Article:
2. Evening programs and other ranger–led activities–Have a fire slide show ready to go. Add the fire emphasis to other activities. Take advantage of the resource management momentum the fire gives you.
  3. Smoke Meetings–Be proactive. Schedule a meeting for the press, local residents, and visitors with flre bosses and resource managers. Display a caring attitude to diffuse controversy early and increase support for the flre.
  4. Spot Announcements–Use the public address system in the visitor center to give hourly announcements on the fire situation. Display fire maps and give short, impromptu talks about the fire.
  5. Exhibits–Have a simple and portable (but well done!) exhibit about fue ecology prepared and ready to display at visitor centers and ranger stations.
  6. Site bulletins and brochures–Have handouts available at all visitor contact points so the visitor can take them home and study them at leisure.

After the Fire

  1. Publish an article about the fire in the park newspaper.
  2. Continue to have brochures/site bulletins available to take home.
  3. Offer fire walks where visitors can see the renewing of the resource and explore burn areas.
  4. Continue slide shows and videos about the fire, stressing the resource management opportunities in the bum area.
  5. If possible, publish a self–guiding trail leaflet to guide people on their own in the bum area.
  6. Establish an active environmental education program with local schools to take classes through the bum area and teach the students about resource management. Consider a yearly visit from the same class as they progress through the various grade levels so that they can keep a record of changes and developments in the burn area over a period of several years.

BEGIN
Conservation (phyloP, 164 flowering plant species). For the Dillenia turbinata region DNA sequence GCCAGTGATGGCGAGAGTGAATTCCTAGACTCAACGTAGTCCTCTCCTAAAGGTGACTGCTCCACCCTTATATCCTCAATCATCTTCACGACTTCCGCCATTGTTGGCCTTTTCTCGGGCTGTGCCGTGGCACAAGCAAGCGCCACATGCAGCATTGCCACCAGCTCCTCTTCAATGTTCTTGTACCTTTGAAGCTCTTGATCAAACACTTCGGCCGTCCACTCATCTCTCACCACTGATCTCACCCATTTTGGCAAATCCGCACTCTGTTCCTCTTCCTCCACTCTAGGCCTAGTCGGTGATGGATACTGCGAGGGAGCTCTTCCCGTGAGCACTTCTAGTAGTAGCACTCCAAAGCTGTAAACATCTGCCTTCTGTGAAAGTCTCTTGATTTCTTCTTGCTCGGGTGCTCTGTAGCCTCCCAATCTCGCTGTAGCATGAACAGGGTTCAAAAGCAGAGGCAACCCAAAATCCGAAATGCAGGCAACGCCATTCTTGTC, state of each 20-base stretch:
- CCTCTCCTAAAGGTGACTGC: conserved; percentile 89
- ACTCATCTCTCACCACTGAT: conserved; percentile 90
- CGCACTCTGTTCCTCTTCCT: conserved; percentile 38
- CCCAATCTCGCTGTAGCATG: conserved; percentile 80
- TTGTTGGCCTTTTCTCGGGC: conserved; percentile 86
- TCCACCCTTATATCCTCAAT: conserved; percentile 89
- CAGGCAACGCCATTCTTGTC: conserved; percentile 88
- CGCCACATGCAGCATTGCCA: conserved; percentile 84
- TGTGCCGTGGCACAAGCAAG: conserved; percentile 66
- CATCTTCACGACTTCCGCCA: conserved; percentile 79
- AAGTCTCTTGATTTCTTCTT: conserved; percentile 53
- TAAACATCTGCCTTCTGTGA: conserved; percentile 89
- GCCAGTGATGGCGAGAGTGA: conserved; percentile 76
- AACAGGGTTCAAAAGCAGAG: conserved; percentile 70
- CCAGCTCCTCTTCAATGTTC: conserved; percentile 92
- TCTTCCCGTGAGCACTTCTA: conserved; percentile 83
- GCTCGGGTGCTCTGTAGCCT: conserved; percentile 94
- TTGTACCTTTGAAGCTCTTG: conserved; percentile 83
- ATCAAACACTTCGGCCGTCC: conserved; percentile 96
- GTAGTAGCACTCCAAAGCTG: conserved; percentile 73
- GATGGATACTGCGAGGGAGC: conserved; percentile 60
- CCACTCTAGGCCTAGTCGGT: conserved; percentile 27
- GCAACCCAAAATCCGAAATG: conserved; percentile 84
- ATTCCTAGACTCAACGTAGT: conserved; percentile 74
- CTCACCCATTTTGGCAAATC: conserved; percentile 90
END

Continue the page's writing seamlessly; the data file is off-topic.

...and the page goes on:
The Future Fire

  1. Continue newspaper articles about the flre and fire management in your area.
  2. Keep a slide show together about fire ecology. Use it in times of high fire danger. Keep the portable fire exhibit around, too.
  3. Continue activities in the bum area. Lower the fire emphasis and combine it with other information.
  4. Ready the visitors for fire, especially in times of high fire danger. Make them aware that programs may be cancelled while ranger personnel are fighting a fire. Make a note to that effect on the ranger–led activity schedule.

All interpreters know the credo:

Through interpretation, understanding; Through understanding, appreciation; Through appreciation, protection.

Interpretation has the potential to educate visitors about natural resources and about resource management policies. In turn, increased understanding of natural resources may generate visitor support of resource management policies and protection of park resources. If interpretation can work proactively to connect resource management and park visitors, it will have achieved one of the highest callings of the profession.

Interpretation [was] a combined effort of the Washington Division of Interpretation and the Regional Chiefs of Interpretation. The publication [was] edited and designed by the staff of the Interpretive Design Center at Harpers Ferry:

General Editor: Julia Holmaas
Technical Editor: J. Scott Harmon
Designer: Phillip Musselwhite
Contributing Editors:
Joe Zarki: Yellowstone National Park
Ginny Cowan: Yellowstone National Park

Last updated: January 6, 2017